I graduated from Colby College in 2008 with a B.A. in biology, where I developed a love for field research in plant and animal ecology. I was fortunate to work on projects from the pine forests of Maine to the dry tropical forests of Costa Rica. I was awarded a Kathryn Wasserman Davis 100 Projects for Peace grant to work with a camelid reintroduction program in Ecuador, and completed a senior project on how disease influenced mate choice in the zebra finch, Taeniopygia guttata.
After gaining veterinary clinical experience as well as working as a field biology technician, I decided to pursue additional graduate education that could fuse both of my interests. The Tufts Cummings School of Veterinary Medicine in North Grafton, Mass. was offering their first class of a Masters of Conservation Medicine, and I left Colorado to start my graduate education. I completed my. M.S. in 2012, where I focused on mapping the spread of Chronic Wasting Disease (CWD) as it related to areas with known wolf pack presence in the Rocky Mountains, as well as worked in a Cryptosporidium parvum research laboratory and completed an internship at Rocky Mountain Wild.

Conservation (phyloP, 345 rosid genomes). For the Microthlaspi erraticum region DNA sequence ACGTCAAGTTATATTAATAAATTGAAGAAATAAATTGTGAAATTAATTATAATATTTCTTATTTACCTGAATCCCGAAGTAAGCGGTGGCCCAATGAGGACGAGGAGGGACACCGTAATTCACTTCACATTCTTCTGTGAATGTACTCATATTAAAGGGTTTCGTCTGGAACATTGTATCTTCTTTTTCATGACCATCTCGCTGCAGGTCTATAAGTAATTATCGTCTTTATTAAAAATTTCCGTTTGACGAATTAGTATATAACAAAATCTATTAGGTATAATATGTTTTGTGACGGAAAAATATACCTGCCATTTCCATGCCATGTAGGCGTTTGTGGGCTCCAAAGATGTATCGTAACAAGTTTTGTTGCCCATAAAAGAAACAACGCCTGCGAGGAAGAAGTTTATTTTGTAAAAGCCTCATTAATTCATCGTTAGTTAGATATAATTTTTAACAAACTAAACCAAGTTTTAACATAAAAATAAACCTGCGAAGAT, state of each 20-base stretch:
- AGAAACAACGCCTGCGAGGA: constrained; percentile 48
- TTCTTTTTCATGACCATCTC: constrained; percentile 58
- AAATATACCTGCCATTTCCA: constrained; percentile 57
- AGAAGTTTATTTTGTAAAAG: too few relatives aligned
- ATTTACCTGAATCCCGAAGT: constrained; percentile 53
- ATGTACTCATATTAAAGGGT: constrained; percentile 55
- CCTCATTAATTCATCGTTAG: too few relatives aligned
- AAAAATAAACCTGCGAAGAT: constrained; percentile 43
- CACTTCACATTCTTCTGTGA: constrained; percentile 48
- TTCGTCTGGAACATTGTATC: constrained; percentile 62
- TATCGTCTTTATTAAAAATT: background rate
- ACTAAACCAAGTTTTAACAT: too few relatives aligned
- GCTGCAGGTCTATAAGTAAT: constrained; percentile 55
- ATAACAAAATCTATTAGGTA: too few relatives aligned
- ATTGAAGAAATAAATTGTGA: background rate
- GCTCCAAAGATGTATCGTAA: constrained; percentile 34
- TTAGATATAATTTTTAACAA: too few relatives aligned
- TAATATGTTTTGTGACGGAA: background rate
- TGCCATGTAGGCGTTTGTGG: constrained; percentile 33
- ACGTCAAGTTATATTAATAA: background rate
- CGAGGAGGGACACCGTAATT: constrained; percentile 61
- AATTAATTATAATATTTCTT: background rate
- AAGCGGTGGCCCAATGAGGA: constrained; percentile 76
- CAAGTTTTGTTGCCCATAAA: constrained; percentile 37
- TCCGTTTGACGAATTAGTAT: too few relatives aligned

In deciding between veterinary school and further graduate research, I was convinced to come back to Colorado to join the lab of Dr. Valerie McKenzie to work on White Nose Syndrome in bats. My program started in September of 2012 and my current projects include work on the microbiome of bat skin, understanding environmental drivers for microbial communities, and teaching (general biology, microbiology, and conservation biology).